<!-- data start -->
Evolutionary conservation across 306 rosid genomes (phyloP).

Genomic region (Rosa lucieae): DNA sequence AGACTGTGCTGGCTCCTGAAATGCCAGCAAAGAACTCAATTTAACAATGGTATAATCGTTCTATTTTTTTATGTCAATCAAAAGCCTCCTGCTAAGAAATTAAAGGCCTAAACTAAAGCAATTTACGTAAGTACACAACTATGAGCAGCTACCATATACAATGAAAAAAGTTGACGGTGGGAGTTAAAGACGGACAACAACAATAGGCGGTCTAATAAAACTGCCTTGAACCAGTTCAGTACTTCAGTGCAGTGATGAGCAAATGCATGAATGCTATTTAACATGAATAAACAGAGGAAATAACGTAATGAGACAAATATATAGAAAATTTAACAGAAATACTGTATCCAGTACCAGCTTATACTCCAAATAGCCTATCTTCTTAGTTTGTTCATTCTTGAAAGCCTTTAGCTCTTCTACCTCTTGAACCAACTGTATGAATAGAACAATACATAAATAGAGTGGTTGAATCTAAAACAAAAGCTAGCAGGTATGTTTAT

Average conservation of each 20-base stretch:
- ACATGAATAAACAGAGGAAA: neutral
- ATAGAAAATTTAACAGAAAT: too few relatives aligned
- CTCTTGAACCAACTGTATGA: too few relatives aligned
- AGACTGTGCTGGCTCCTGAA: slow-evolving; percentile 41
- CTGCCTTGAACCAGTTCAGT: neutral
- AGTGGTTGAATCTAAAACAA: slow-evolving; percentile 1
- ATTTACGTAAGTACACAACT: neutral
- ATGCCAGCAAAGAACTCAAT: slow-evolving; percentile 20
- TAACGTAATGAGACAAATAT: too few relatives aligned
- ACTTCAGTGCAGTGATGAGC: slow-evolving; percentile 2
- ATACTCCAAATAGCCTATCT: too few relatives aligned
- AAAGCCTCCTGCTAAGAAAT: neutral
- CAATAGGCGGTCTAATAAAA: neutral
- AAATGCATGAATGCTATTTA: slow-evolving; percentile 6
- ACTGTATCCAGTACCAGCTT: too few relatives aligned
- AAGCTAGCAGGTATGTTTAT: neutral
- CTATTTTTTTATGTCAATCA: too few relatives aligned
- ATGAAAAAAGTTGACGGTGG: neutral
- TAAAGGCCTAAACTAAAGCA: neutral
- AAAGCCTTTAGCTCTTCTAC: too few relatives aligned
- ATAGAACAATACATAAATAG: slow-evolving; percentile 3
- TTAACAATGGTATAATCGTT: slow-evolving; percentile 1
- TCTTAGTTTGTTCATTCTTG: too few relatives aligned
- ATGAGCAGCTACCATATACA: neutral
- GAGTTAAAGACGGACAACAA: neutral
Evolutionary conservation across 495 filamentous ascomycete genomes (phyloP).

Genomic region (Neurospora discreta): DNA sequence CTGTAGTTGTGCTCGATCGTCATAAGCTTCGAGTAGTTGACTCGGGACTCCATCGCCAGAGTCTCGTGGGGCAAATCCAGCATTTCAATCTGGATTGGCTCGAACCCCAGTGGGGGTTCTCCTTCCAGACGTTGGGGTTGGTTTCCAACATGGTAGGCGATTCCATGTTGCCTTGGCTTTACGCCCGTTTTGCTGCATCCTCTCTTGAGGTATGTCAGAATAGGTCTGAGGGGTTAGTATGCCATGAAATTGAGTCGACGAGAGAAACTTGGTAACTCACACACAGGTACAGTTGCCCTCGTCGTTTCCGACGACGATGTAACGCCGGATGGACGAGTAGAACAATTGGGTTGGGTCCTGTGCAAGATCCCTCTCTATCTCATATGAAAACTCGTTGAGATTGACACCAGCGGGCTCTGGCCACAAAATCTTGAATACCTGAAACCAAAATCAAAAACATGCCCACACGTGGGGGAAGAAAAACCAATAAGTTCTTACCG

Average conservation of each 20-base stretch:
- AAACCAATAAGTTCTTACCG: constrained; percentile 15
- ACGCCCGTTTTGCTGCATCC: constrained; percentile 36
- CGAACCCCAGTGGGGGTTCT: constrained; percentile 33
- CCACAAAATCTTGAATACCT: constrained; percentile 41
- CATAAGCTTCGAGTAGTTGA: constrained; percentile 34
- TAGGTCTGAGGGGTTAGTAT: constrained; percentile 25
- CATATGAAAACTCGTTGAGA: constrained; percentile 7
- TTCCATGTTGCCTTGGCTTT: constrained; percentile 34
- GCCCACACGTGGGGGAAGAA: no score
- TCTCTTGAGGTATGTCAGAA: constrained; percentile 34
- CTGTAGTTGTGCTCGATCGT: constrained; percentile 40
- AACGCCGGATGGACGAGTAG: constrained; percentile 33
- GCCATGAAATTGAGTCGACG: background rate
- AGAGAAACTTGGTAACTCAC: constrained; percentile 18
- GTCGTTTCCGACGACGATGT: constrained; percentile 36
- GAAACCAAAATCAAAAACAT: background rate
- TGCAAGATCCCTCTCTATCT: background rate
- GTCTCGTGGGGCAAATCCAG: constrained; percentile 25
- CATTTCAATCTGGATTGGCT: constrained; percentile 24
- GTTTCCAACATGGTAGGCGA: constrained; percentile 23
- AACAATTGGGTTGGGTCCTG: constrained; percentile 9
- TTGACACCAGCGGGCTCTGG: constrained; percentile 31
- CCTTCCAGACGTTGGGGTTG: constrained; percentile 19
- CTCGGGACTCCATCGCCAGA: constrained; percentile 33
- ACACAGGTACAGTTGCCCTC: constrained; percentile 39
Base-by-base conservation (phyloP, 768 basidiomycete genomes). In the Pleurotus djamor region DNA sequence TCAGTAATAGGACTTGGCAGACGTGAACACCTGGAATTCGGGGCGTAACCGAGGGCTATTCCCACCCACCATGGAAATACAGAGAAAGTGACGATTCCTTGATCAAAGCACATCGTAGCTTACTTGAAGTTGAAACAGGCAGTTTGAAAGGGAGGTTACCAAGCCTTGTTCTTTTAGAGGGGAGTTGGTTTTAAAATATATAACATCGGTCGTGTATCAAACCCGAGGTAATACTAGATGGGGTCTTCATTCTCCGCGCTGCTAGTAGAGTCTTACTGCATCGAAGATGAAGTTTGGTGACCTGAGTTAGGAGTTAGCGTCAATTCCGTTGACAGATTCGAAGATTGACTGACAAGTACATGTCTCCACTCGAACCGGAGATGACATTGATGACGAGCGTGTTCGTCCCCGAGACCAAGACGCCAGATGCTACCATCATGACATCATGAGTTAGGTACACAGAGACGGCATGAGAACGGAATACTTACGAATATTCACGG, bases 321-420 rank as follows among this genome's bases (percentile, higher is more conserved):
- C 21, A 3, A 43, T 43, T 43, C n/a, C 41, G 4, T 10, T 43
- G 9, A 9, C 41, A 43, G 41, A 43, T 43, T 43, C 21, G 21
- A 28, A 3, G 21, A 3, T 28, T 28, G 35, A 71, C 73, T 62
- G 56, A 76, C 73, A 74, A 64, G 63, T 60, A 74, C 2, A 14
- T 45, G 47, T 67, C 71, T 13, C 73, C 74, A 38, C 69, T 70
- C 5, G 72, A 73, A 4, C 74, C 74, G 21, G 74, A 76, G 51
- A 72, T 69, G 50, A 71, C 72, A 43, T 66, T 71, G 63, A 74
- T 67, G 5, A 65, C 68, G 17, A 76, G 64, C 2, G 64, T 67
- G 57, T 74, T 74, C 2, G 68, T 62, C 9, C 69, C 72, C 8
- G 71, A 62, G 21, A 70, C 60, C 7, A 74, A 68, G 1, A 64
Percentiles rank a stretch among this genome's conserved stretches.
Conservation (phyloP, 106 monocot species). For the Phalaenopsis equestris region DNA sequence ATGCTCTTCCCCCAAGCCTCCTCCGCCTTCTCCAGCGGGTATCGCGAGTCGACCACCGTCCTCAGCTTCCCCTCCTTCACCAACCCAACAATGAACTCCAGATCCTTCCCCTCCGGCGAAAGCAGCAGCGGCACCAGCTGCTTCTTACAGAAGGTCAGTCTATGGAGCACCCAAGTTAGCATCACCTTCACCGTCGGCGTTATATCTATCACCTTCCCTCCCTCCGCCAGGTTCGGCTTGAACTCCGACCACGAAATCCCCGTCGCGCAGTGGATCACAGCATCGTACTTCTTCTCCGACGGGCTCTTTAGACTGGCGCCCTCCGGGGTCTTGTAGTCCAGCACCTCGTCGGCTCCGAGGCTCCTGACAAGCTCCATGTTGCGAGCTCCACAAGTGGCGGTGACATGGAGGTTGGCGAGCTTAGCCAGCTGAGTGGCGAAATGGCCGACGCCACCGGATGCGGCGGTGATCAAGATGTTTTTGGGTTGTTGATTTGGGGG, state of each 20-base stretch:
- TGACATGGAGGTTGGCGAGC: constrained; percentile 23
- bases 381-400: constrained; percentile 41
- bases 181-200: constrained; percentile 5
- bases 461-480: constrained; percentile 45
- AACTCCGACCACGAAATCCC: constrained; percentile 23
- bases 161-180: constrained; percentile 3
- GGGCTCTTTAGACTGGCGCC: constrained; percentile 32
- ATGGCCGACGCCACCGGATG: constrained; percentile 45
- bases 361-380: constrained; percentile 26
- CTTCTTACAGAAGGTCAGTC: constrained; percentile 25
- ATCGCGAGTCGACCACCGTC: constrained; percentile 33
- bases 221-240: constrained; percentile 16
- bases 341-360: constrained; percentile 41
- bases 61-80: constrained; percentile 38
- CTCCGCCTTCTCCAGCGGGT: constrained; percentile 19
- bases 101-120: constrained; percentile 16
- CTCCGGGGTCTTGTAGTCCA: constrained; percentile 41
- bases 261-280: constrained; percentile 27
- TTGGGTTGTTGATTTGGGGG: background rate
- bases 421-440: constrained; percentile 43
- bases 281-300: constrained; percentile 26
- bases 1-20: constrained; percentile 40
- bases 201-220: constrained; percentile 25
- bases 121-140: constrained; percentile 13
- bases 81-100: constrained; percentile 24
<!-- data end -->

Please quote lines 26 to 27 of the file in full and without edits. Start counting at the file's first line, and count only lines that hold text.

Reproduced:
- TCTTAGTTTGTTCATTCTTG: too few relatives aligned
- ATGAGCAGCTACCATATACA: neutral